Five Maintenance Tips for Your RV

Derrek Sigler
by Derrek Sigler

An RV, from the fanciest Class A motorhome, to the most entry-level tent trailer, is a significant investment in your vacation and family fun time. It makes sense to take every step possible to keep it working flawlessly and putting smiles on your faces, instead of bigger dents in your wallet. A bad situation that is preventable can turn your RV from a recreational vehicle into a ruined vacation.

Air It Out

The first and foremost thing you can do for your camper is to air it out from time to time. This is especially true of your slide out and any canvas awnings or tent ends. Moisture leads to mildew. Mildew leads to mold. Mold leads to suffering. If you have a free weekend, and some nice weather, set the camper up in the backyard and let some air get to it.

If you check sites like Craigslist, you’ll always see pop-up campers for sale cheap. The descriptions will usually say something along the lines of “needs a little TLC.” The usual case is that they used it and it rained and they folded it up and went home. Then they let it sit for weeks or months… without setting the camper back up to dry properly. Then the next year, they pop it pen to find that it is now a mess. Don’t be that guy. Set your camper up and let it air out. If it has vents, keeping them open whenever possible lets moisture out as well as heat that can damage things in the summer.

Cover It Up

The materials that RVs are made from are made to withstand the elements, but remain lightweight in nature. Those two things don’t always go hand in hand. RVs and especially the roofs are very susceptible to the elements. The sun beating down all day long can do plenty of unseen damage with the effects of UV rays, and then add in weather damage, like hail, torrential rain and wind.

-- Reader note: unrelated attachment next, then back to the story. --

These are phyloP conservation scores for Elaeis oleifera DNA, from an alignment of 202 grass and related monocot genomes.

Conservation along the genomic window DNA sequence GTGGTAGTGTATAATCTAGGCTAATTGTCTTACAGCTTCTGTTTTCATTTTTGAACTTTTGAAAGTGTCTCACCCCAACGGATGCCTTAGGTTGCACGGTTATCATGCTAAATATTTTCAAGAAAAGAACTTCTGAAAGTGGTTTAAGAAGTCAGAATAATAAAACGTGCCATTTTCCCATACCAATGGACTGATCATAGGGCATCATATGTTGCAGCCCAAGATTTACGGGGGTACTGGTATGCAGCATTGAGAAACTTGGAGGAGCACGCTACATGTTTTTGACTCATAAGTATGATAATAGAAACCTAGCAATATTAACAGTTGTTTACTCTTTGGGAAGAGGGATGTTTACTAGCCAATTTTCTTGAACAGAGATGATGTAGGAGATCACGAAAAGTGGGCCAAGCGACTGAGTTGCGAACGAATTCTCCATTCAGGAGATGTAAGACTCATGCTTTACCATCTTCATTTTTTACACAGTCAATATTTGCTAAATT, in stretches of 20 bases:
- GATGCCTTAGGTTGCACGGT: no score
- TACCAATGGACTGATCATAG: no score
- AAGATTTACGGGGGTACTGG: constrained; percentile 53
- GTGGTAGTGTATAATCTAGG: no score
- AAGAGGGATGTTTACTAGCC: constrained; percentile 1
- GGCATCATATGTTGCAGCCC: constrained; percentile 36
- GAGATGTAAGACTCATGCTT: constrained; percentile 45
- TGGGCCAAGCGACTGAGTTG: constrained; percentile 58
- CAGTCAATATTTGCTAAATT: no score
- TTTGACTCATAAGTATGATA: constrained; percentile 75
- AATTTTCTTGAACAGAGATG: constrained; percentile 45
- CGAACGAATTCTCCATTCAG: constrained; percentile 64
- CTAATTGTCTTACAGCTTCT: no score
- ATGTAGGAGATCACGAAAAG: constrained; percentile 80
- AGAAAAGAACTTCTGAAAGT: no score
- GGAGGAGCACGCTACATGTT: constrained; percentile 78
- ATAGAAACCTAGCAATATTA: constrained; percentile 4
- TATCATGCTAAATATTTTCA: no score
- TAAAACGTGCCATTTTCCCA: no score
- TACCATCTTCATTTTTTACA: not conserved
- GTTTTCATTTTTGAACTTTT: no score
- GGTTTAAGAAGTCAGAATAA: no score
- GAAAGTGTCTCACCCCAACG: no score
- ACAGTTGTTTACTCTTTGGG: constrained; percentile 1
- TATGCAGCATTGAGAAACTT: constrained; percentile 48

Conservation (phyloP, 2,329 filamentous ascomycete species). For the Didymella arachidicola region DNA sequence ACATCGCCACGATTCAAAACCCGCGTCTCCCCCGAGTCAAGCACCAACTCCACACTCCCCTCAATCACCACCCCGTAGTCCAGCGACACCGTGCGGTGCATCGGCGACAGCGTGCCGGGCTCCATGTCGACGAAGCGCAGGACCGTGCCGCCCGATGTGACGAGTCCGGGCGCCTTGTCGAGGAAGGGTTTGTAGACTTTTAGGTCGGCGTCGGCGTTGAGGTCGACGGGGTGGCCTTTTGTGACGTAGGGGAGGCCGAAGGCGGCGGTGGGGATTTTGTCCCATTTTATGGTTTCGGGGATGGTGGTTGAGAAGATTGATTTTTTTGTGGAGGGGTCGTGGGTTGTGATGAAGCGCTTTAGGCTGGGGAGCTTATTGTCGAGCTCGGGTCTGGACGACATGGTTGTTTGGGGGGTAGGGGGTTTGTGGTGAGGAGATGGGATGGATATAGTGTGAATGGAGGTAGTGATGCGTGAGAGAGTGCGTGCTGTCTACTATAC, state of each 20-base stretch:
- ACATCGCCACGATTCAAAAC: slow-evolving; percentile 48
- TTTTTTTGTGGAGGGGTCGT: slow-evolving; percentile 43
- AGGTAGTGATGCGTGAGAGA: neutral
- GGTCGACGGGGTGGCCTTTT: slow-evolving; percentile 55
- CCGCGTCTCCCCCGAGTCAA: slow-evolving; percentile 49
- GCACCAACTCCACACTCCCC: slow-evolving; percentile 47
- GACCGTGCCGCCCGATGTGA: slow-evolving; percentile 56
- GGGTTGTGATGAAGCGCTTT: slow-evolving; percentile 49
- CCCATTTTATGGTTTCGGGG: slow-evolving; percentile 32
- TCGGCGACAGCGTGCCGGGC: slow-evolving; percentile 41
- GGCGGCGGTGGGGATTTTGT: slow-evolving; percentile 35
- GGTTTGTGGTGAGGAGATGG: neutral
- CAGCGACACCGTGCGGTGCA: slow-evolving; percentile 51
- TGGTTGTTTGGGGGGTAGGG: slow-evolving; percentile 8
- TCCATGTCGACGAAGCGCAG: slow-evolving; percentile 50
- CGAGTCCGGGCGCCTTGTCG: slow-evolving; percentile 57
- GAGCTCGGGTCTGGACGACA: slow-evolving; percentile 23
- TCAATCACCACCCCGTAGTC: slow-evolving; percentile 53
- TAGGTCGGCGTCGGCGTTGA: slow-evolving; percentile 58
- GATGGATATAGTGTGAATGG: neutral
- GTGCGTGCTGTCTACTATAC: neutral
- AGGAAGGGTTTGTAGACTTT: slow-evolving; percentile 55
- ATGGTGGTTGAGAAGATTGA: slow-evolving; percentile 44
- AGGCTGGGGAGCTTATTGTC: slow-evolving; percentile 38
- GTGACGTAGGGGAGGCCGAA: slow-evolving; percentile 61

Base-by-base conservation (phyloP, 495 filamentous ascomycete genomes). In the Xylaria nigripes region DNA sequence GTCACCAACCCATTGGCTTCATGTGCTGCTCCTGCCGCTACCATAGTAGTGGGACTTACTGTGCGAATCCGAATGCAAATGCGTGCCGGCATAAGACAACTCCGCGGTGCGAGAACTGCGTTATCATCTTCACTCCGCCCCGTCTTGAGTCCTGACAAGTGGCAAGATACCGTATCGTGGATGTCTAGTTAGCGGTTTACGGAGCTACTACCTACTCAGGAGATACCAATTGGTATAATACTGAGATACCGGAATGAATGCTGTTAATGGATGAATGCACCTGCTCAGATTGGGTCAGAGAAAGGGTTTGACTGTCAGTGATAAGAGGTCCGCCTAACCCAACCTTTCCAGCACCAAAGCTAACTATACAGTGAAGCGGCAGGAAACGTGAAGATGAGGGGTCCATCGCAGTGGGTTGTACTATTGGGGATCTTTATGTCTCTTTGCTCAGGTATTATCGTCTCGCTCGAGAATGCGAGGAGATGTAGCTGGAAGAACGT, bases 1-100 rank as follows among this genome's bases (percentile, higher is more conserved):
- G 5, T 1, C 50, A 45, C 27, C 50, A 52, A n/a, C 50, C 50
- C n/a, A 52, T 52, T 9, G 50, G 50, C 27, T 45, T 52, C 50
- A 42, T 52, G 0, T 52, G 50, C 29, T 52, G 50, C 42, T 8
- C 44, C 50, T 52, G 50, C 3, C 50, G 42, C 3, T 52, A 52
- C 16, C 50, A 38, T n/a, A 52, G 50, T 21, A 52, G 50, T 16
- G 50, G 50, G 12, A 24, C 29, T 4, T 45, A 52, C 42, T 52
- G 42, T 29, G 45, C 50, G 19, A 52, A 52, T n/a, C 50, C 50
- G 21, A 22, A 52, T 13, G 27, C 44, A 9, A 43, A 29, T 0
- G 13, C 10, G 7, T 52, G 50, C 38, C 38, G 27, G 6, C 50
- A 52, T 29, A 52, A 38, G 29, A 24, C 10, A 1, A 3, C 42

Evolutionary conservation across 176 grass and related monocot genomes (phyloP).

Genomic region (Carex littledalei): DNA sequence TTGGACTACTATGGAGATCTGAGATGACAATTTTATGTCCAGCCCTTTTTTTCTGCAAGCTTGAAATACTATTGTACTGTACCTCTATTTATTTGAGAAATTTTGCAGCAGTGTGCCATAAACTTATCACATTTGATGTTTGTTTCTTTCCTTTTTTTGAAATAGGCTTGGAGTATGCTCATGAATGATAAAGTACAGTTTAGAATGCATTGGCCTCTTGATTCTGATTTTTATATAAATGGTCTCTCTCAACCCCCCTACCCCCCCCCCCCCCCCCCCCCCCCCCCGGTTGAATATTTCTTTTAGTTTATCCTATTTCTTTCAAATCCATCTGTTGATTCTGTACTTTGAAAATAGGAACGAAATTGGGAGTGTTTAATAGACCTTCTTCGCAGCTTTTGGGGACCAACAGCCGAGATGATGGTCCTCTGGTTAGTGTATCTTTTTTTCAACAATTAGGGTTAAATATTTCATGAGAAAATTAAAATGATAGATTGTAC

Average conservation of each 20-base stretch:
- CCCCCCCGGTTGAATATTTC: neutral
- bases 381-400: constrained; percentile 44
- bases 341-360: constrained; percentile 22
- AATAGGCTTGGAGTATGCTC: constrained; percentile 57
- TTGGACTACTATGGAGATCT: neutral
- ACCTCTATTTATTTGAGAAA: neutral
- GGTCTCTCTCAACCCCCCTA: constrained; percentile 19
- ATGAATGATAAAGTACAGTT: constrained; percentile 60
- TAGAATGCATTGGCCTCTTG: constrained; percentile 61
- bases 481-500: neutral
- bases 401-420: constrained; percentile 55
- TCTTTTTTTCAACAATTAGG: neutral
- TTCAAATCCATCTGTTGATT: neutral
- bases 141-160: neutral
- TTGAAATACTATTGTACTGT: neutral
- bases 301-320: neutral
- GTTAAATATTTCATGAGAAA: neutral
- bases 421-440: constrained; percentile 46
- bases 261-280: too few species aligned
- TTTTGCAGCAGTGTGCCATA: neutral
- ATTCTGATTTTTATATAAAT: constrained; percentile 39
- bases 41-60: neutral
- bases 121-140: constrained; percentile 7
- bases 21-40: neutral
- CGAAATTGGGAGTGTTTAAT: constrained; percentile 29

Any protection is better than none. The perfect solution is a garage or storage barn to park it in. A carport that can accommodate an RV works great too. Those portable carports can work great, just get one rated for your weather. If nothing else, get some heavy-duty tarps and cover it up. A little added protection will save some serious headaches down the road.

Check Those Seals

Use and exposure play havoc with seals around doors, vents, joints and windows. Go through routinely and clean and inspect every seal. If it needs resealing, take care of it immediately, as a bad seal can lead to major damage. Weather stripping around doors, windows and slide-outs can do well with a UV-protectant cleaner. Armor-All works pretty good, just like it does on your truck or car.


Check all of your connections, be it the lines for the stove, the waterlines for the bathroom and your electrical hook-ups. Many RVs compact down for easy traveling, which means these connections can get strained. Even normal use puts some stress on them. Go through everything regularly just to ensure that something isn’t leaking, which can lead to expensive damage, or worse. This also includes all of your wiring for your lights outside the RV and when you’re towing it if it is a trailer.

Airing Up

It may seem simple, but make sure you check the tire pressures before you take the RV onto the road – every time. A low tire can wear heavily, or worse, cause the RV to not go down the road like it is supposed to. A simple check of tire pressure and a cheap, portable air pump can save a ton of trouble.